In his review of “Synecdoche, New York,” Roger Ebert called Charlie Kaufman “one of the few truly important writers to make screenplays his medium.” I agree with Ebert on the basis of Kaufman’s expansive imagination. Like the mythic Daedalus, Kaufman builds labyrinthine structures so complex and so dangerous that he himself can barely escape from them. When I left the theater, I had an inclination to check the obituary pages for Kaufman’s name, just to be sure this mad genius had survived not only the painstaking blueprint for “Synecdoche” but its realization, as well. (The film is also Kaufman’s directorial debut, which means — for better or for worse — that his personal vision bows to no authority but his own.)

Unsurprisingly, the main character of “Synecdoche” — a theater director named Caden Cotard, played by the always dependable Philip Seymour Hoffman — is in a situation similar to Kaufman’s. Growing old and lonely, Cotard believes he has one last chance to make the “pure and true” play he’s always dreamed of. Luckily, he wins a prestigious prize that grants him total financial freedom, and so he decides to embark on a magnanimous endeavor that includes building a life-size replica of New York City. With Kaufman’s characteristic wit and inspired use of nonsensical devices, “Synecdoche” documents the increasingly complicated entanglement between Cotard’s life and his final project. The film is ornamented by the talent and beauty of several actresses: Catherine Keener, Michelle Williams and Samantha Morton, each of whom becomes both actor and character in Cotard’s untitled play.

Kaufman’s most common tic as a screenwriter is to problematize the very process of screenwriting. In “Adaptation,” he confronted the exigencies of inspiration. In “Being John Malkovich,” he explored how one mind (be it actor’s, writer’s or puppeteer’s) comes to occupy another. In “Eternal Sunshine” — still his best work — Kaufman questioned the conventional wisdom that a writer must edit out what he does not understand about the world, or himself.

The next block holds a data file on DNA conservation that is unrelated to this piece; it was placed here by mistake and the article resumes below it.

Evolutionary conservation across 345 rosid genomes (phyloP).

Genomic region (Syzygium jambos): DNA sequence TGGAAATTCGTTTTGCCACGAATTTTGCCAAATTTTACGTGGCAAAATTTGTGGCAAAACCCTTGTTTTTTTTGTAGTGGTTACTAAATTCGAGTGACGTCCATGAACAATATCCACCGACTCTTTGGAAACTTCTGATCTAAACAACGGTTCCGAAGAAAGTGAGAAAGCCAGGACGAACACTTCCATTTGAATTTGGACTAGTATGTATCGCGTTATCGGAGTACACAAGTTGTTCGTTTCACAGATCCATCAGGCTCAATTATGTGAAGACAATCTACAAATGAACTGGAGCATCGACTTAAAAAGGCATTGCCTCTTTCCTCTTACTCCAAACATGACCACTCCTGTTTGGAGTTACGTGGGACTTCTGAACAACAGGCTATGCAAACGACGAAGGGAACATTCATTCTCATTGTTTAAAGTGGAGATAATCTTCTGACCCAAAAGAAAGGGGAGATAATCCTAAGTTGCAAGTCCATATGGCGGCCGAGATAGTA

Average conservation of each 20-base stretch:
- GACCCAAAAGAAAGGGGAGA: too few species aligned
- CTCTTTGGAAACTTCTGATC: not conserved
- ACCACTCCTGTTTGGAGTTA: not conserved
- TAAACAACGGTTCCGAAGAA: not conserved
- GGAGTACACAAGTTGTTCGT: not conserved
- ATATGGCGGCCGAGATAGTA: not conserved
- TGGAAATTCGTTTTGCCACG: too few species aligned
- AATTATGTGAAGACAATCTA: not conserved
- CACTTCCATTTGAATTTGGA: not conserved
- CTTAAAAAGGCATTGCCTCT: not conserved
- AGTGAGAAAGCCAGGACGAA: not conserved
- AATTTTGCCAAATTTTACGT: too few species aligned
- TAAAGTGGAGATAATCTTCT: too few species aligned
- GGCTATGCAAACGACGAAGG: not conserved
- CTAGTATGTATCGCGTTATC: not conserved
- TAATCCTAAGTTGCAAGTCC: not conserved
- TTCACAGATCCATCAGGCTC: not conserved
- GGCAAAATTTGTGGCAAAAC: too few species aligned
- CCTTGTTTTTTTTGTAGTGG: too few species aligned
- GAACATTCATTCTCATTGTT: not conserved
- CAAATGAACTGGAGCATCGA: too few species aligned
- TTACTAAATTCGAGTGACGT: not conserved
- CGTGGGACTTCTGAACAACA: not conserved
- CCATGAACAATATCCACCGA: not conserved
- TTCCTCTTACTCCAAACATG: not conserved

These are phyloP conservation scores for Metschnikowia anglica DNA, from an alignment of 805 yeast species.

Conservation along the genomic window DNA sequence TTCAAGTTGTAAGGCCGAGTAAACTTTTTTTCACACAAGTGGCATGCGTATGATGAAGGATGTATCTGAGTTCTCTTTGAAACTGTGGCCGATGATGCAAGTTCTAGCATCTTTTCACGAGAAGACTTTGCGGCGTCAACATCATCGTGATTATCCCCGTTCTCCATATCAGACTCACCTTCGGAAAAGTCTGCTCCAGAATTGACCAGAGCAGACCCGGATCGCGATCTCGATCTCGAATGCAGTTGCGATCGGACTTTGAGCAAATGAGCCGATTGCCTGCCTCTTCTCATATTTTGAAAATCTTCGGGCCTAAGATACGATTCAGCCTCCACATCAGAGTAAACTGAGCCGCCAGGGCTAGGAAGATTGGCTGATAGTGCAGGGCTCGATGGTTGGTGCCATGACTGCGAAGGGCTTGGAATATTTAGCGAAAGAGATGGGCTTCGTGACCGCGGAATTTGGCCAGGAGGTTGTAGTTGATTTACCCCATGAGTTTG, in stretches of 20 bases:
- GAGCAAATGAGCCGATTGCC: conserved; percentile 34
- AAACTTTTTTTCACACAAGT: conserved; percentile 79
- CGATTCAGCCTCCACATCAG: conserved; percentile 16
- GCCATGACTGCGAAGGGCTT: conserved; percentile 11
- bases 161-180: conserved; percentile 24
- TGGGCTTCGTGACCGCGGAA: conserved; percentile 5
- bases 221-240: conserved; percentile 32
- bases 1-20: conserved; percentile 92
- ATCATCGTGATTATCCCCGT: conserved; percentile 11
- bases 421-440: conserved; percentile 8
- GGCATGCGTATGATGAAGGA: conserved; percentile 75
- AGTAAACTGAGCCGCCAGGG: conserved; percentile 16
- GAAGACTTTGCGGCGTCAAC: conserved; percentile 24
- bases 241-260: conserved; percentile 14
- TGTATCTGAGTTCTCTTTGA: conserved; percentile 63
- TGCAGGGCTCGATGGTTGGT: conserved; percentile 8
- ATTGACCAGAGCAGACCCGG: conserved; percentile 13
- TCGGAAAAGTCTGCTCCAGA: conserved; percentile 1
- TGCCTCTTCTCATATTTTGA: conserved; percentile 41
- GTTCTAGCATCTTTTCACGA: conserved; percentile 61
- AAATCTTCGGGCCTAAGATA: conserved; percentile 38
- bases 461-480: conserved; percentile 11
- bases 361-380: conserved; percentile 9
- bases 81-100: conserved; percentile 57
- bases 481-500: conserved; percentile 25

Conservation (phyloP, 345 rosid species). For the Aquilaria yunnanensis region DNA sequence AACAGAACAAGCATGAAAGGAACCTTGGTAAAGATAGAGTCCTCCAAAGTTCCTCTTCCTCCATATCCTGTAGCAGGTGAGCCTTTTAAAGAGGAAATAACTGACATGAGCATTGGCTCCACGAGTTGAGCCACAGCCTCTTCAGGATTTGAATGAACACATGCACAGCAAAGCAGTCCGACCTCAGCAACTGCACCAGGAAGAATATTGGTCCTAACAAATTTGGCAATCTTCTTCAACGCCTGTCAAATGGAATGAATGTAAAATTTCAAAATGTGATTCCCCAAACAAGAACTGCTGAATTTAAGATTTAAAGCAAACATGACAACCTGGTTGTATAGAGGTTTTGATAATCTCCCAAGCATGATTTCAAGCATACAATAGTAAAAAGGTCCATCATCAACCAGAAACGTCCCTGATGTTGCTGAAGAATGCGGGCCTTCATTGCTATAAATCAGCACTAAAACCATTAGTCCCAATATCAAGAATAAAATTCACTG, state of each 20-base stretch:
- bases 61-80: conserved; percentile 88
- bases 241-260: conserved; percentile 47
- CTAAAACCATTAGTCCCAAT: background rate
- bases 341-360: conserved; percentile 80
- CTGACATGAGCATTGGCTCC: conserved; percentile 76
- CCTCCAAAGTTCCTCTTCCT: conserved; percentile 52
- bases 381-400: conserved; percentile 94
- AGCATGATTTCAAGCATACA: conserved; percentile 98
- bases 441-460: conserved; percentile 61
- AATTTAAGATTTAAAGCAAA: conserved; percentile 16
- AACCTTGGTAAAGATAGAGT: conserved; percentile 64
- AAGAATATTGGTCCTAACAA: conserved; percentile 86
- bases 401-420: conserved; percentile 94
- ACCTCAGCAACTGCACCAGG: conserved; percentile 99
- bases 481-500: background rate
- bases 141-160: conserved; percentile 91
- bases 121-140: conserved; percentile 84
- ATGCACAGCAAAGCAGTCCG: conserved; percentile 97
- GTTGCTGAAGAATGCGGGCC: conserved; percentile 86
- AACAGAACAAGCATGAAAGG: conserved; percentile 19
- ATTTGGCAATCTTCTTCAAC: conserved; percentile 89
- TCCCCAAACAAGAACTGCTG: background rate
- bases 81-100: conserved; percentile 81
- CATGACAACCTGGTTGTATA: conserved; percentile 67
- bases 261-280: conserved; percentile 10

In the monumental “Synecdoche,” Kaufman problematizes all of this; he even problematizes problematization. Once Cotard casts his doppelganger in the role of fictional director, he is free to wither and eventually die, leaving behind actors playing fictional characters playing fictional characters, replicas standing in for replicas — an endlessly replicating universe inhabited and run by simulacra.

But this narrative of expansion is not the story of “Synecdoche” — at least, not exactly. Cotard sticks around long enough to, as he says, “have a hand in it.” This synecdochal “hand” prevents the play from departing on the maiden voyage that would render the real Cotard obsolete.

It is no mistake that Hoffman’s character defers wrapping up his play with a title. He knows that titles — words — are arbitrary; you can create your own life, but you cannot put a title on it.

It is also no mistake that the title of the film itself serves two seemingly unrelated ends. The pun on Schenectady reminds us that we are not entirely in control of language, and the privileging of synecdoche as a device gestures toward a larger hole: “Synecdoche, New York” stands in for — what? The world? Charlie Kaufman? Everything and everyone for all time?

The question here is one of ambition: Just how universal does the film want to be? No matter the answer, we somehow feel “Synecdoche” comes close to achieving its goal, but — perhaps necessarily — fails. I believe it to be a noble failure well worth the resulting vertigo. Strangeness of the caliber found in “Synecdoche” is conspicuously absent from the American Cineplex these days, though I would argue in another piece that tiny glimpses of the uncanny can be caught in the most banal of places — in “Twilight,” for instance — if you know what you’re looking for.